Some of my clients are beginning the Fitness Challenge at the West Sac Rec tonight and others are not. I thought I'd share this because even if you're not doing the Fitness Challenge YOU CAN do this with me (you don't have to be client either). This morning I started eating a meal plan that I made just for me and my current lifestyle. I have some hesitation in doing this because I LOVE FOOD. I always have and always will, but I also know that for me personally meal plans work well in the short term. When I eat nearly the same thing, at nearly same time, everyday my body likes it and responds well. Getting myself on a eating schedule and meal plan is how I arrived at the leanest I have ever been (circa 2012). This time it isn't about being the leanest, it just about feeling better in my clothes and making some Yoga poses more comfortable. As one of my former clients so eloquently stated, "It's all about being a size "M."

That said, sometimes wearing a smaller size or getting leaner isn't a big priority because life delivers us bigger "fish-to-fry" (pun intended).  As I'm sure we've all experienced, I haven't had the desire to be really strict, partially because of my schedule, but also because sometimes worrying about how many calories, or grams of protein I've eaten in a day seems far less than important than everything else in my life for the last 4 years. BUT paying attention each day to how much I'm eating is doable right now. This strategy focuses on my daily actions rather than trying to see the big picture. Long term goals are far less tangible and though they may be important in some cases they do not get us through our day-to-day choices. Instead, focusing on one day at a time is how I have experienced and seen the best outcomes. My current objective is not aligned with any specific weight or body fat; it's just focusing each day on the parts of my lifestyle that I can improve upon.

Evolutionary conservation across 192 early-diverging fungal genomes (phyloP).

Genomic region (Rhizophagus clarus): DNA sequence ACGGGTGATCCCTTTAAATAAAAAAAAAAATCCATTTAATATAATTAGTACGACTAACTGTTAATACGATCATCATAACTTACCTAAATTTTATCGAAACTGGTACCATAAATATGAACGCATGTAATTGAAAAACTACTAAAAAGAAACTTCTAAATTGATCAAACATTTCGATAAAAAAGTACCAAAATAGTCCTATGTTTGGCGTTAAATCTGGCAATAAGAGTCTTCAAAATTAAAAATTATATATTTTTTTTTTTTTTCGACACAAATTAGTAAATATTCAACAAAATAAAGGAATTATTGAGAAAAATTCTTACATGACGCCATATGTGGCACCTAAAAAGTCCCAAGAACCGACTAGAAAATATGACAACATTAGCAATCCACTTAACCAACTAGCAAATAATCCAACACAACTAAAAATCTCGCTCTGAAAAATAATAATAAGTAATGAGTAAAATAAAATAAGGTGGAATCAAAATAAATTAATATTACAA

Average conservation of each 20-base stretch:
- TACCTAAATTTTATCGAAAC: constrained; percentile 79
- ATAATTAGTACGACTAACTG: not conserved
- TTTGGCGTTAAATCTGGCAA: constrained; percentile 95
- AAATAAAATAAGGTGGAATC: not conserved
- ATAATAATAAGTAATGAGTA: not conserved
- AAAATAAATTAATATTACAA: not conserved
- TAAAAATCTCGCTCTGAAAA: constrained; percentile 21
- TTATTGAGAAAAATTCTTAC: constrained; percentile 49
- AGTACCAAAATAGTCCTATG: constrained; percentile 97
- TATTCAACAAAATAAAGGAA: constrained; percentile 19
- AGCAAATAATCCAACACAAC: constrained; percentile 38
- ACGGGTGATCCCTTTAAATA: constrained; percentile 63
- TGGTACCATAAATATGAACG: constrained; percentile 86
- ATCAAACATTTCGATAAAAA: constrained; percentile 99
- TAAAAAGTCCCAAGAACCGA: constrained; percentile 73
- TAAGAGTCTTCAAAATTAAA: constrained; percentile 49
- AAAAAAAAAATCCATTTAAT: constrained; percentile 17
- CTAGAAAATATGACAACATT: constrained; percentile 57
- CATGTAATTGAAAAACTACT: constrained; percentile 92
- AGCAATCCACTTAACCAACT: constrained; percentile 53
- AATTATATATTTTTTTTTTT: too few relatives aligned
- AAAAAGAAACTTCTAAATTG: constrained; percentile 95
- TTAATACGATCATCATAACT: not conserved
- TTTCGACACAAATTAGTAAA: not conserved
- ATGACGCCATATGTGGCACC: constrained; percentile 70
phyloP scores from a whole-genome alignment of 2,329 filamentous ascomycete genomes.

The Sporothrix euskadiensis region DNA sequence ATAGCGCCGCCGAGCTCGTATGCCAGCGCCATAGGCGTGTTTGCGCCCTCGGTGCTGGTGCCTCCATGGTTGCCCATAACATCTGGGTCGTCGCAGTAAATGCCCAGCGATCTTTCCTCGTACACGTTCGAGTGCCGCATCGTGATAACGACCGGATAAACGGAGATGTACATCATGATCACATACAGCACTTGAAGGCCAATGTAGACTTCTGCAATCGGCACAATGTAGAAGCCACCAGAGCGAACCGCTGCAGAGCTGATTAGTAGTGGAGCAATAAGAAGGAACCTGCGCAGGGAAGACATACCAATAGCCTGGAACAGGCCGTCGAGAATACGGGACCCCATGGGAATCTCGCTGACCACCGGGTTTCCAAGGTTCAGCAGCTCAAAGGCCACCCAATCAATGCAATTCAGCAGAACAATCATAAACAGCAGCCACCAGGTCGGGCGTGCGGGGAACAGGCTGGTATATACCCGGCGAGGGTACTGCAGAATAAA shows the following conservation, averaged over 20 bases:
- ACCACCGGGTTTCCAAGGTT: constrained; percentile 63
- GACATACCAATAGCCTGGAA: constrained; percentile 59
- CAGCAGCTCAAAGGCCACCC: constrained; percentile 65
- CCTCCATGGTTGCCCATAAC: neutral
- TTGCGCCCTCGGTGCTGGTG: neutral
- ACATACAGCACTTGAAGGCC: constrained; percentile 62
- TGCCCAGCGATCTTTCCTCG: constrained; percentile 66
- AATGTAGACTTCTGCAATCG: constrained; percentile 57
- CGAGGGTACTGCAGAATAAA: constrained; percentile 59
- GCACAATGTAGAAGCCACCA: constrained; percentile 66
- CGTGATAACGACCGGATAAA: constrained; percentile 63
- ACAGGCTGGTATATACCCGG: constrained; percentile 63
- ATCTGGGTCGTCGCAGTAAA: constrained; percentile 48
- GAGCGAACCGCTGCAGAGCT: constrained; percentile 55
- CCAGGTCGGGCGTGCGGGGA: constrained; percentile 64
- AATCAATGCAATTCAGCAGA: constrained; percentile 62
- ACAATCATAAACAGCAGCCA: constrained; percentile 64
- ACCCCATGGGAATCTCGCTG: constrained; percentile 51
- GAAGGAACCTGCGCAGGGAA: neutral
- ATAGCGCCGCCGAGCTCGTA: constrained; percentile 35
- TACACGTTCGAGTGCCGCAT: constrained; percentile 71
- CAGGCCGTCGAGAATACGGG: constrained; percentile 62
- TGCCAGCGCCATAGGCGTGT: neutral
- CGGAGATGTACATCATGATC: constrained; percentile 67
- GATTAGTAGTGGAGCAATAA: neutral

Here's how you can join me:

1. Find a picture of yourself at the weight/body fat/etc. you desire to be. Let this be the picture you glance at when your motivation finds a slump.

2. Set a goal for how much water you will drink each day and perhaps design a meal plan to fit your needs (if you need help here let me know). Aim for high quality and nutrient dense whole foods.

3. Each day do not think, "Oh, when I was____I only weighed ____." Instead focus on the positive and present moment rather than the past. Try this... "I'm eating this food and I'm drinking this water to move the needle a tiny bit closer to where I want to be physically."